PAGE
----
The formulation is provocative, the question is similar to the question here. There I can follow the question, but not the answers, which for me imply that an electron in a momentum eigenstate does not have a certain energy.

In other words again: in Wikipedia and many textbooks you can find the dispertion relation $$ \omega (k)=\frac{\hbar k^2}{2m} $$ which is a consequence of the Schrödinger equation $$ -{\frac {\hbar ^2}{2m}}\nabla ^{2}\ \psi (r,t)=i\hbar {\frac {\partial }{\partial t}}\psi (r,t) $$ for free particles if you set $$ p=\hbar k,\quad E=\hbar \omega $$ On the other hand the relativistic dispersion relation is $$ \omega (k)=\sqrt{ k^2 c^2 + \frac{1}{\hbar^2} m^2 c^4 } $$ The non-relativistic approximation with $ k^2 c^2 \ll \frac{1}{\hbar^2} m^2 c^4 $ then is , because $ \sqrt{1+x} = 1 + \frac{1}{2} x + O(x^2) $ , $$ \omega (k) \simeq \frac{mc^2}{\hbar} + \frac{\hbar k^2}{2m} $$ which differs from the first equation by a term also known as Compton frequency.

So my question is: Is the first equation a wrong approximation? Or a different formulation would be: is it true that there is no experiment that can detect an electron's frequency (hence energy)? Only wavelengths can be observed like in the double slit experiment? Or in a more philosophical way: Does an electron have a frequency if there is no experiment that can detect it?

If the first equation is wrong, shouldn't the usual Schrödinger equation in position base read $$ i\hbar {\frac {\partial }{\partial t}}\Psi (\mathbf {r} ,t)=\left[{\frac {-\hbar ^{2}}{2\mu }}\nabla ^{2}+V(\mathbf {r} ,t)+mc^2\right]\Psi (\mathbf {r} ,t) $$ yielding the correct non-relativistic limit for the frequency when setting $$ \lambda(p) = \frac{h}{p}, \quad \omega(p) = \frac{p^2}{2m\hbar} + \frac{mc^2}{\hbar} $$ rather than $$ i\hbar {\frac {\partial }{\partial t}}\Psi (\mathbf {r} ,t)=\left[{\frac {-\hbar ^{2}}{2m}}\nabla ^{2}+V(\mathbf {r} ,t)\right]\Psi (\mathbf {r} ,t) $$ The last equation has solutions with negative energies when introducing an attracting force $ V(r) $ like in the hydrogen problem. With $ mc^2 $ you get purely positive energy eigenvalues which better fits to a relationship of energy and measurable information, the latter one being positive by definition and limited by the dimension of the Hilbert space, which itself is positive by definition.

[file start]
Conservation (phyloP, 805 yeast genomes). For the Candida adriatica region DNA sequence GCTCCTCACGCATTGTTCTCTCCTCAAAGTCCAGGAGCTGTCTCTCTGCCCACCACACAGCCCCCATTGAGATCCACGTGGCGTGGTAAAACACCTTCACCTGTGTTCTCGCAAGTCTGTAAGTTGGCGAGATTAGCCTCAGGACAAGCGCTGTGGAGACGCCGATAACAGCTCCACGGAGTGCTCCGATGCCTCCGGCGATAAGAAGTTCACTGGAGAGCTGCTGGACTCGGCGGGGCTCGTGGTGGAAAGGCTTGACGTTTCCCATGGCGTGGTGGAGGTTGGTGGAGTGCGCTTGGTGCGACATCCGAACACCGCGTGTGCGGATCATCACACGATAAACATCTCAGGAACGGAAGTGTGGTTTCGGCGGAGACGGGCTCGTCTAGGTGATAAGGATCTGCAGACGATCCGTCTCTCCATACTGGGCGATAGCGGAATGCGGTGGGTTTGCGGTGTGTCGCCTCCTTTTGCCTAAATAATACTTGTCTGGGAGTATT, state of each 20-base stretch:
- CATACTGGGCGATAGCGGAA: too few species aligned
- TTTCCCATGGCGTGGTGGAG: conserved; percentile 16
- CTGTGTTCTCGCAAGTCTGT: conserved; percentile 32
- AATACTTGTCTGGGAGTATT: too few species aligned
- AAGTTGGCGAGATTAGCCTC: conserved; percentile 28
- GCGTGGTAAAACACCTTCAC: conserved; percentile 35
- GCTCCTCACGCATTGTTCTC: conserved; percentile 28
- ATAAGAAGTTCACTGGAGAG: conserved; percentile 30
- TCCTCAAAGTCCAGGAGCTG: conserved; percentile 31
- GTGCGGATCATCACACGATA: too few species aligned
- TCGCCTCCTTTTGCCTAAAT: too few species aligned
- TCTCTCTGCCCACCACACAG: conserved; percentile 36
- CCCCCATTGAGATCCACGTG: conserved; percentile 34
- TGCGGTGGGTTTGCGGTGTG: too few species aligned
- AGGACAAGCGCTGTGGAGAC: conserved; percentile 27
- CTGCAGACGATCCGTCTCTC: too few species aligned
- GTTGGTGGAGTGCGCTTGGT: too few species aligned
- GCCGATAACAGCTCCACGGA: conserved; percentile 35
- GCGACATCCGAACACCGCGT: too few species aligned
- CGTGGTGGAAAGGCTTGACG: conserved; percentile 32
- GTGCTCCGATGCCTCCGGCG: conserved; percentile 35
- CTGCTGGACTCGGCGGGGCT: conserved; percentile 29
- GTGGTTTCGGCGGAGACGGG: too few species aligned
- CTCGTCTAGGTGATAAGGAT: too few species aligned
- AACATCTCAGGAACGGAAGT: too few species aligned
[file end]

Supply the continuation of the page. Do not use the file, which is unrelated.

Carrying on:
• $\begingroup$ I don't really understand your question, you give a formulation for finding the energy and frequency of an electron and ask if it exists. $\endgroup$ – Ismasou Aug 6 '18 at 21:21
  • $\begingroup$ See the linked question and there the comments "So you can just redefine energy by removing this value and take energy levels by referring to the constant term as the 0-energy level" and "A constant energy term will affect nothing since only energy differences are physically meaningful." They argue that energy has no physical meaning. But I say that it has a meaning, and the usual forms of the non-relativistic Schrödinger equation and dispertion relation are not correct. $\endgroup$ – Harald Rieder Aug 7 '18 at 12:09

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